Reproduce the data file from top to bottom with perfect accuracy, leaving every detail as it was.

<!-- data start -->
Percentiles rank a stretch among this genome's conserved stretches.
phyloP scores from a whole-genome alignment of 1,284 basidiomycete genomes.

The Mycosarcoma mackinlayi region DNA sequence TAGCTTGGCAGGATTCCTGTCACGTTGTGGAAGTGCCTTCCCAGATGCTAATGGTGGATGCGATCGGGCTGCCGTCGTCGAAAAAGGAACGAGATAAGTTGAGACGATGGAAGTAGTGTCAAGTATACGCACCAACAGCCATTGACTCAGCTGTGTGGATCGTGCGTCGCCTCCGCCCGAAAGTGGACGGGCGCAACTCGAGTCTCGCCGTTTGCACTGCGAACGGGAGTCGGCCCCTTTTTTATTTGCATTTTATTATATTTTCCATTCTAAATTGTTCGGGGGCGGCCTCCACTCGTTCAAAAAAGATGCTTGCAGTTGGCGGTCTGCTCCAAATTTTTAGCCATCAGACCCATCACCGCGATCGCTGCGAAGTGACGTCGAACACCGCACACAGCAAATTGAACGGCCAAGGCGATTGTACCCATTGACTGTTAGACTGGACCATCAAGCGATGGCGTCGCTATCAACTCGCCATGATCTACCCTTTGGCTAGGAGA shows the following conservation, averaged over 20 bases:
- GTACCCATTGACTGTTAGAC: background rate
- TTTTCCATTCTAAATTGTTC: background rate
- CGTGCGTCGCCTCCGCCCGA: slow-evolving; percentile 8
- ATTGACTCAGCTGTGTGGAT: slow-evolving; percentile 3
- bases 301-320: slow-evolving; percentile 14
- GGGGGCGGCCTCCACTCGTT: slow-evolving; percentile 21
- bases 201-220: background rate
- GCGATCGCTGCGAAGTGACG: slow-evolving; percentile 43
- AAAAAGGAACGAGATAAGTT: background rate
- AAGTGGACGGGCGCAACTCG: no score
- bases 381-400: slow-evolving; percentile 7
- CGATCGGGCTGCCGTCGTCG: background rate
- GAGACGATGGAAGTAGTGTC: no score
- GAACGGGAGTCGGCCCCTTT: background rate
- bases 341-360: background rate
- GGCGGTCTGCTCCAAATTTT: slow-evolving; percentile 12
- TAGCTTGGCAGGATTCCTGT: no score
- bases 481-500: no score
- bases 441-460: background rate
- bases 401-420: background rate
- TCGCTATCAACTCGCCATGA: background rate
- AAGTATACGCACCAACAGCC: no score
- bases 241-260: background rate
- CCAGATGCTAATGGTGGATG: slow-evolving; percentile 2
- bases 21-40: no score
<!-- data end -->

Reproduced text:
Percentiles rank a stretch among this genome's conserved stretches.
phyloP scores from a whole-genome alignment of 1,284 basidiomycete genomes.

The Mycosarcoma mackinlayi region DNA sequence TAGCTTGGCAGGATTCCTGTCACGTTGTGGAAGTGCCTTCCCAGATGCTAATGGTGGATGCGATCGGGCTGCCGTCGTCGAAAAAGGAACGAGATAAGTTGAGACGATGGAAGTAGTGTCAAGTATACGCACCAACAGCCATTGACTCAGCTGTGTGGATCGTGCGTCGCCTCCGCCCGAAAGTGGACGGGCGCAACTCGAGTCTCGCCGTTTGCACTGCGAACGGGAGTCGGCCCCTTTTTTATTTGCATTTTATTATATTTTCCATTCTAAATTGTTCGGGGGCGGCCTCCACTCGTTCAAAAAAGATGCTTGCAGTTGGCGGTCTGCTCCAAATTTTTAGCCATCAGACCCATCACCGCGATCGCTGCGAAGTGACGTCGAACACCGCACACAGCAAATTGAACGGCCAAGGCGATTGTACCCATTGACTGTTAGACTGGACCATCAAGCGATGGCGTCGCTATCAACTCGCCATGATCTACCCTTTGGCTAGGAGA shows the following conservation, averaged over 20 bases:
- GTACCCATTGACTGTTAGAC: background rate
- TTTTCCATTCTAAATTGTTC: background rate
- CGTGCGTCGCCTCCGCCCGA: slow-evolving; percentile 8
- ATTGACTCAGCTGTGTGGAT: slow-evolving; percentile 3
- bases 301-320: slow-evolving; percentile 14
- GGGGGCGGCCTCCACTCGTT: slow-evolving; percentile 21
- bases 201-220: background rate
- GCGATCGCTGCGAAGTGACG: slow-evolving; percentile 43
- AAAAAGGAACGAGATAAGTT: background rate
- AAGTGGACGGGCGCAACTCG: no score
- bases 381-400: slow-evolving; percentile 7
- CGATCGGGCTGCCGTCGTCG: background rate
- GAGACGATGGAAGTAGTGTC: no score
- GAACGGGAGTCGGCCCCTTT: background rate
- bases 341-360: background rate
- GGCGGTCTGCTCCAAATTTT: slow-evolving; percentile 12
- TAGCTTGGCAGGATTCCTGT: no score
- bases 481-500: no score
- bases 441-460: background rate
- bases 401-420: background rate
- TCGCTATCAACTCGCCATGA: background rate
- AAGTATACGCACCAACAGCC: no score
- bases 241-260: background rate
- CCAGATGCTAATGGTGGATG: slow-evolving; percentile 2
- bases 21-40: no score